Trial hears of chase and injuries

In his more than two decades as a deputy conservation officer, Shane Oakley has likely never been involved in anything like this. He was the passenger in a police car as it sped down the Alaska Highway in pursuit of an SUV.

In his more than two decades as a deputy conservation officer, Shane Oakley has likely never been involved in anything like this.

He was the passenger in a police car as it sped down the Alaska Highway in pursuit of an SUV.

The speeds hit 140 km/h at points as the two vehicles headed north from Haines Junction towards Destruction Bay, he told a Yukon Supreme Court trial this week.

The chase would end about 32 kilometres out of town, with the windshield of the police car broken and the RCMP officer injured.

Oakley gave his testimony this week at the trial of Christopher Cornell.

The Whitehorse man is facing a string of charges including two counts of attempted murder with a rifle. One is related to Oakley, while the other is for RCMP Cpl. Kim MacKellar.

Cornell is also charged with assaulting the custodian of Madley’s General Store using bear spray.

For Oakley, September 26, 2011 had not started out that way.

He told the jury he was in MacKellar’s vehicle after getting a call around 6:12 a.m. from a neighbour about a possible break-in in his Willow Acres subdivision of Haines Junction.

While investigating that, a call came in of a break-in at the community’s general store, he said.

After the police car pulled up, Oakley testified he saw two people sitting in a dark SUV.

The vehicle backed up, striking a guardrail in front of the store, and then drove forward, passing the police car, he told the jury.

They followed.

About three kilometres out of town, the dark SUV was driving on the wrong side of the road when “stuff starts coming out” of the passenger-side door, Oakley said.

A generator, chainsaws, road markers, and the hindquarters of a deer were all jettisoned.

As the vehicles approached the end of the pursuit, Oakley testified they drove past another vehicle parked at the side of the road.

Around the same time, the back window of the SUV shattered.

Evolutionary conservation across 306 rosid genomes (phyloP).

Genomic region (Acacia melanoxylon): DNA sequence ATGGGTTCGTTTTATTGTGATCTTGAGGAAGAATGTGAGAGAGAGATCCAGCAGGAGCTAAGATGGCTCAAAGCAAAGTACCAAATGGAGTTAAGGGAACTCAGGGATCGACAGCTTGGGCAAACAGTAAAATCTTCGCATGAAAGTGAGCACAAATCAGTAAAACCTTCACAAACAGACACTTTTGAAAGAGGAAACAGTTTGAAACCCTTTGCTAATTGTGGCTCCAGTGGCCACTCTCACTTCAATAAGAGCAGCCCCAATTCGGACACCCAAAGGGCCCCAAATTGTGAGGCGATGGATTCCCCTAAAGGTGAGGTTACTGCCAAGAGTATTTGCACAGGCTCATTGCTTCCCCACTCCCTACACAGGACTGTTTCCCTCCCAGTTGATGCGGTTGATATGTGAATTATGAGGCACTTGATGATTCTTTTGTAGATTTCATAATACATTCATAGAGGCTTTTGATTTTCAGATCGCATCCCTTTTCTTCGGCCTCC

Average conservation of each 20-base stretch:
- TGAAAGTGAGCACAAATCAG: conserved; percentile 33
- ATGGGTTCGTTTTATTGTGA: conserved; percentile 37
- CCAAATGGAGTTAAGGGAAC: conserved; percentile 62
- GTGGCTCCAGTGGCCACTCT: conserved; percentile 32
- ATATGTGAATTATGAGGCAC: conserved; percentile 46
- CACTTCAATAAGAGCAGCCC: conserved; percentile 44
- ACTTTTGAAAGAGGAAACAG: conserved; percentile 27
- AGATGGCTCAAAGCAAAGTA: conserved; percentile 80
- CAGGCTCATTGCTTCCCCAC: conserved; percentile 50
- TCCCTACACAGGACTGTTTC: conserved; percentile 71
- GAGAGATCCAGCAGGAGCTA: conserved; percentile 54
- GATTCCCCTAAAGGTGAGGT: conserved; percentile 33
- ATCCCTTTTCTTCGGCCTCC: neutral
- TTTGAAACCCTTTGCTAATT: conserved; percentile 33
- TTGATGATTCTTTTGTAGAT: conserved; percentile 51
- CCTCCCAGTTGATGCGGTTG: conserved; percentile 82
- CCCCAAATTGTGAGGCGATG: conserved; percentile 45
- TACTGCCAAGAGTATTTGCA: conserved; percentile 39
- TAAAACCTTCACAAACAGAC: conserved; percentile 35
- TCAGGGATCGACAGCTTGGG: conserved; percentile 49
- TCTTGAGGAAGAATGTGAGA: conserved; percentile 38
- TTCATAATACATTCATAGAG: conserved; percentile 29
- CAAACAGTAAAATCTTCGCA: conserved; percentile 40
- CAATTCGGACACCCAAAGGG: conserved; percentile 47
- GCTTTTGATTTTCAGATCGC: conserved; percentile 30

Oakley told the court he glanced over at the vehicle parked at the side of the road, then looked back up when “the dash exploded on the RCMP vehicle.”

Then he looked at the officer beside him. “There was blood all over his face,” Oakley said.

MacKellar pulled over the vehicle, and Oakley helped him out and into the passenger’s seat, he testified.

“I don’t think he could see very well, he kept grasping at me.”

Oakley got in the driver’s side and turned the vehicle around back to Haines Junction.

The SUV they had been pursuing kept going north, he said.

Oakley testified that, while turning around, he saw someone slumped over the wheel of the vehicle the chase had passed earlier.

“I thought he got hurt in the incident,” he told the jury.

In fact, the man was not hurt, but smelled strongly of alcohol. Oakley placed him in the back seat of the RCMP cab and continued to the community, he said.

The vehicle was cold because the window was broken.

He got on the radio and called to have the nurses meet him at the nursing station.

Meanwhile, the officer in the other seat is getting “sluggish,” he testified, bleeding and pushing on his left shoulder.

“He kept repeating, ‘I’m alright, I’m alright,” Oakley said.

The RCMP vehicle eventually made it to the nurse’s station, blocks from the RCMP detachment and across from Madley’s General Store.

* * *

Frank Parent called police that morning.

The custodian told the court he was mopping the general store when in noticed someone in a blue parka inside.

He initially thought it was a teenager, he testified.

Parent said he approached the person and held them lightly on the shoulders. “I said something like ‘we’re going to have to tell your parents what you’ve been doing.”

The person in the parka didn’t respond.

It was then, Parent testified, that he noticed a second person, this one in a light brown parka.

“I was wondering, ‘How am I going to contain these two young people so their parents can know?’” he said.

Next, Parent said, he saw a fist. “I was punched in the nose.”

The force was enough to knock him backwards. With his eyes closed, he heard someone – a male voice – say something about bear spray, he told the court.

“Once I opened my eyes all I could see was this yellow mist in my face.”

The 66-year-old described for the jury of five men and nine women “instantaneous burning and stinging” of his eyes and face.

Bleeding – he would eventually learn his nose had been broken – he stumbled to the washroom to try and wash away the pain before making it to a phone to call police.

Parent told the jury he went to the front door of the store hoping to meet officers, but instead saw two people, in the same parkas, in the front parking lot trying to get the store’s safe in the back of a vehicle.

He closed the door and called the police again, he said.

During cross examination by Cornell’s lawyer, David Tarnow, both Parent and Oakley said they couldn’t identify the people they saw.

Oakley also testified that he never saw anyone with a rifle in the vehicle they were following.

Contact Ashley Joannou at

ashleyj@yukon-news.com

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